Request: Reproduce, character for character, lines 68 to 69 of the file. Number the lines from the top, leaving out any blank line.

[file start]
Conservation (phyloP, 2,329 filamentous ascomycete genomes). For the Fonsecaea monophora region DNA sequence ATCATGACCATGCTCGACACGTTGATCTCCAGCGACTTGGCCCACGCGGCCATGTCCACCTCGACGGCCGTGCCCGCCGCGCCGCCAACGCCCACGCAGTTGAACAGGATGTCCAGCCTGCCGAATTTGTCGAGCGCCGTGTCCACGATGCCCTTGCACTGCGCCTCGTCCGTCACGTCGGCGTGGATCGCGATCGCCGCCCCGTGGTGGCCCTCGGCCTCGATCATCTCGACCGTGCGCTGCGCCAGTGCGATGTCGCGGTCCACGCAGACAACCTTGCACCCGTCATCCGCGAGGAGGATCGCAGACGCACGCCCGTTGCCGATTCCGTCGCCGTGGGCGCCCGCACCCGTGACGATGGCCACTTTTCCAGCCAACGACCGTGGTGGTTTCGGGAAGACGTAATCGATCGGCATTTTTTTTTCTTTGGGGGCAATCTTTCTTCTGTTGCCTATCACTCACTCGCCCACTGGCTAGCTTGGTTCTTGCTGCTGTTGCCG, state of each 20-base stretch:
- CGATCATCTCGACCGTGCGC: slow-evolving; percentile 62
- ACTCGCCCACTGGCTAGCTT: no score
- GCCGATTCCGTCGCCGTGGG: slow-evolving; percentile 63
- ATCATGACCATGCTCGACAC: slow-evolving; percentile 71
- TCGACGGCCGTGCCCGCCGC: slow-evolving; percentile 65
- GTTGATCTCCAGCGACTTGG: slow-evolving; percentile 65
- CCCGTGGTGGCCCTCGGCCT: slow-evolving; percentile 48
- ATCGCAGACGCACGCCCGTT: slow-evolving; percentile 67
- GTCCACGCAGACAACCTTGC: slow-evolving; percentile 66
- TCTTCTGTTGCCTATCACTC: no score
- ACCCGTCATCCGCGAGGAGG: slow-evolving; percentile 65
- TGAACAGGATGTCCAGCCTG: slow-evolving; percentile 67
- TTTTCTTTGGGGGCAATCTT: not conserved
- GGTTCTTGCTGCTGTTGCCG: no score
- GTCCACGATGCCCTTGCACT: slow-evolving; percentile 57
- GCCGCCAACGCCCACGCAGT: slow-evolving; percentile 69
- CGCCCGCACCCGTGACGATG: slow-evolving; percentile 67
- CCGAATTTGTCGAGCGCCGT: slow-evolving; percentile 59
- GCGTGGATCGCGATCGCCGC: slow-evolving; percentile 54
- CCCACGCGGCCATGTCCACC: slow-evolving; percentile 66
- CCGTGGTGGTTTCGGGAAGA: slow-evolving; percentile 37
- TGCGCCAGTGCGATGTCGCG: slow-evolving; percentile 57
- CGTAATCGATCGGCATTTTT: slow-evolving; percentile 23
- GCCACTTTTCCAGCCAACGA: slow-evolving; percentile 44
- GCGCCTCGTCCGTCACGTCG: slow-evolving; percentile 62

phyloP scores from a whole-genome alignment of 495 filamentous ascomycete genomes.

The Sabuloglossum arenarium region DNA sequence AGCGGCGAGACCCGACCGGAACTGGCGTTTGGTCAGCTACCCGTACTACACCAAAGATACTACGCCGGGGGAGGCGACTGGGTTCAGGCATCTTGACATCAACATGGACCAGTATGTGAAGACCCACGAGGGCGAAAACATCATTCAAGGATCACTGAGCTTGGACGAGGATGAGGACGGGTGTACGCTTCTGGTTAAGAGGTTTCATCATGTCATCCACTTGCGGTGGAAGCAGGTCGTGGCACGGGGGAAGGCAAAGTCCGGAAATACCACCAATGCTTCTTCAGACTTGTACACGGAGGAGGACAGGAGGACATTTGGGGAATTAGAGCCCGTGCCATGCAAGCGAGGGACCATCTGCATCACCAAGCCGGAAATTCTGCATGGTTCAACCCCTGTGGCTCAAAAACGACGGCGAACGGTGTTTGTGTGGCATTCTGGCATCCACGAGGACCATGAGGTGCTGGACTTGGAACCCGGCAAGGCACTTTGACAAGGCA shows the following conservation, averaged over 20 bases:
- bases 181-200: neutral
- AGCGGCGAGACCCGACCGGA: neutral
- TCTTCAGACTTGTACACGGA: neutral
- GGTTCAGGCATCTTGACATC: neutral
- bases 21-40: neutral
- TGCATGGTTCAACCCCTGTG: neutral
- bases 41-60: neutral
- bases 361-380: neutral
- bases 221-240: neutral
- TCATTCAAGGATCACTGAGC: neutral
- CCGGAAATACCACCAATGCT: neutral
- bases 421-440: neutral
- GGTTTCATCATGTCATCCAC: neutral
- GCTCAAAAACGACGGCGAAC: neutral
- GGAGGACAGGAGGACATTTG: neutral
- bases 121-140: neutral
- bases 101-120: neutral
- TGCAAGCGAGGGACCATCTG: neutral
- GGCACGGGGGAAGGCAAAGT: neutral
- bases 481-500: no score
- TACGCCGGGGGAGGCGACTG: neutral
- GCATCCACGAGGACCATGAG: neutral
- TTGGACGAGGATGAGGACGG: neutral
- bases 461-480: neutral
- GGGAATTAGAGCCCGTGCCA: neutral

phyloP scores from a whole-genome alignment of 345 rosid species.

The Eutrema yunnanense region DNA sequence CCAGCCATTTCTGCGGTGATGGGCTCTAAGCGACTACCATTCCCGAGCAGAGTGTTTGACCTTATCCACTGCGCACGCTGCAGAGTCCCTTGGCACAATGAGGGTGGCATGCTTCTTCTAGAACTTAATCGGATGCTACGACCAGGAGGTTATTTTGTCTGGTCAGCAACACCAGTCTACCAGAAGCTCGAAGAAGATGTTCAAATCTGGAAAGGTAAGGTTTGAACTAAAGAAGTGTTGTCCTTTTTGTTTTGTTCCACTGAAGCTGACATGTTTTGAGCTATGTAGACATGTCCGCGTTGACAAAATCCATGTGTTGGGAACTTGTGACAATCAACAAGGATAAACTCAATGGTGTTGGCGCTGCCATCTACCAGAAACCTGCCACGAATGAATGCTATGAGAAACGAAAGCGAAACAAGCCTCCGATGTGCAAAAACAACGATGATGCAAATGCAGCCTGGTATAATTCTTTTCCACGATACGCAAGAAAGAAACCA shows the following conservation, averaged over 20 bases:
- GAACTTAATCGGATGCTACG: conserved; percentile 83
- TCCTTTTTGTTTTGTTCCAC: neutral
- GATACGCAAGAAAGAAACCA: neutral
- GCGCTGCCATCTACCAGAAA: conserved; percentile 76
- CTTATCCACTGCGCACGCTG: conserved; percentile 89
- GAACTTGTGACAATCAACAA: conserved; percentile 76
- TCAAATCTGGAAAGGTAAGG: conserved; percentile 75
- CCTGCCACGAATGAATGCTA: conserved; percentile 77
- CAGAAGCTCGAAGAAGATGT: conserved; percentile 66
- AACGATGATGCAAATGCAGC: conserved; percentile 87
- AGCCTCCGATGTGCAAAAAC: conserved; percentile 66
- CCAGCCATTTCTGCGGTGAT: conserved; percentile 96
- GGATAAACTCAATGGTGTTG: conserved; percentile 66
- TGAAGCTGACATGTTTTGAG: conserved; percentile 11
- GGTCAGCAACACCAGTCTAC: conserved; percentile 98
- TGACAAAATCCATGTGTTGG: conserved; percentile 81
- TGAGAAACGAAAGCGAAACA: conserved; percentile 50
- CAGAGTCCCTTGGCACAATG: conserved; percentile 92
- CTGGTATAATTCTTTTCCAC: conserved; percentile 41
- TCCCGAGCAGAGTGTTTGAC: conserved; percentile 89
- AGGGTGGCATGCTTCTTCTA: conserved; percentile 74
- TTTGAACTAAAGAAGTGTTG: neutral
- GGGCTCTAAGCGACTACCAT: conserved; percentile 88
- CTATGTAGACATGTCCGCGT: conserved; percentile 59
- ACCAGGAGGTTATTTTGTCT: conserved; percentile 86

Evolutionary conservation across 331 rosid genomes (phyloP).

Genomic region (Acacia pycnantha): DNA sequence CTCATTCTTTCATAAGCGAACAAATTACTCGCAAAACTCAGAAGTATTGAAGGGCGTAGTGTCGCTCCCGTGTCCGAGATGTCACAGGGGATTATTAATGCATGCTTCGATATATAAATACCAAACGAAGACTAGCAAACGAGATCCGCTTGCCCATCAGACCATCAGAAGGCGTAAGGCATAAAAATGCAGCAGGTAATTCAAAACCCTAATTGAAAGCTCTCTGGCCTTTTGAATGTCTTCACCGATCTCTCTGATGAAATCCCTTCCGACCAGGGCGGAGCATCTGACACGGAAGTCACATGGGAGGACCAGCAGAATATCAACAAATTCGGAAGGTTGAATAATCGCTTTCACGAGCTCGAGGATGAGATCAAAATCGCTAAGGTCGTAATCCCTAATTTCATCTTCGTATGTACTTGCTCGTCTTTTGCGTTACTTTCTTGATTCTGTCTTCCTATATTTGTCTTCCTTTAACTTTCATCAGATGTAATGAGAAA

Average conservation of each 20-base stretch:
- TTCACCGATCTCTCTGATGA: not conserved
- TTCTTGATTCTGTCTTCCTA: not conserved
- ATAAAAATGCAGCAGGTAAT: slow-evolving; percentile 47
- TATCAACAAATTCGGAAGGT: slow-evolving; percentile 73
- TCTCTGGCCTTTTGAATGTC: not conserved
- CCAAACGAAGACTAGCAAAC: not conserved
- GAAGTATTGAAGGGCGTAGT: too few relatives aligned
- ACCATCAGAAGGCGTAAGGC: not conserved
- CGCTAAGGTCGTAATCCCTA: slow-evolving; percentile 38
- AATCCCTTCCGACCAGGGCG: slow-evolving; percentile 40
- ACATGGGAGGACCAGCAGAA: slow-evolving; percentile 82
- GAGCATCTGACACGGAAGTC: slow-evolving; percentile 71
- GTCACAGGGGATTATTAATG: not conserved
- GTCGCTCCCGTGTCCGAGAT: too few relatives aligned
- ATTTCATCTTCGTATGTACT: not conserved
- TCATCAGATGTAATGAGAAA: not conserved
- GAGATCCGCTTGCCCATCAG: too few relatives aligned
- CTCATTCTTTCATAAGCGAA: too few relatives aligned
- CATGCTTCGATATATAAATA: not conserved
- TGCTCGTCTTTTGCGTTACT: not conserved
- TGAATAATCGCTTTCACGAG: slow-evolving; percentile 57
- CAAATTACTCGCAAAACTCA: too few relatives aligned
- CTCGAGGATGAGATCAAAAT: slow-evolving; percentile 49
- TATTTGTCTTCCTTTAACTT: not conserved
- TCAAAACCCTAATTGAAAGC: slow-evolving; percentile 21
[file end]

- GGATAAACTCAATGGTGTTG: conserved; percentile 66
- TGAAGCTGACATGTTTTGAG: conserved; percentile 11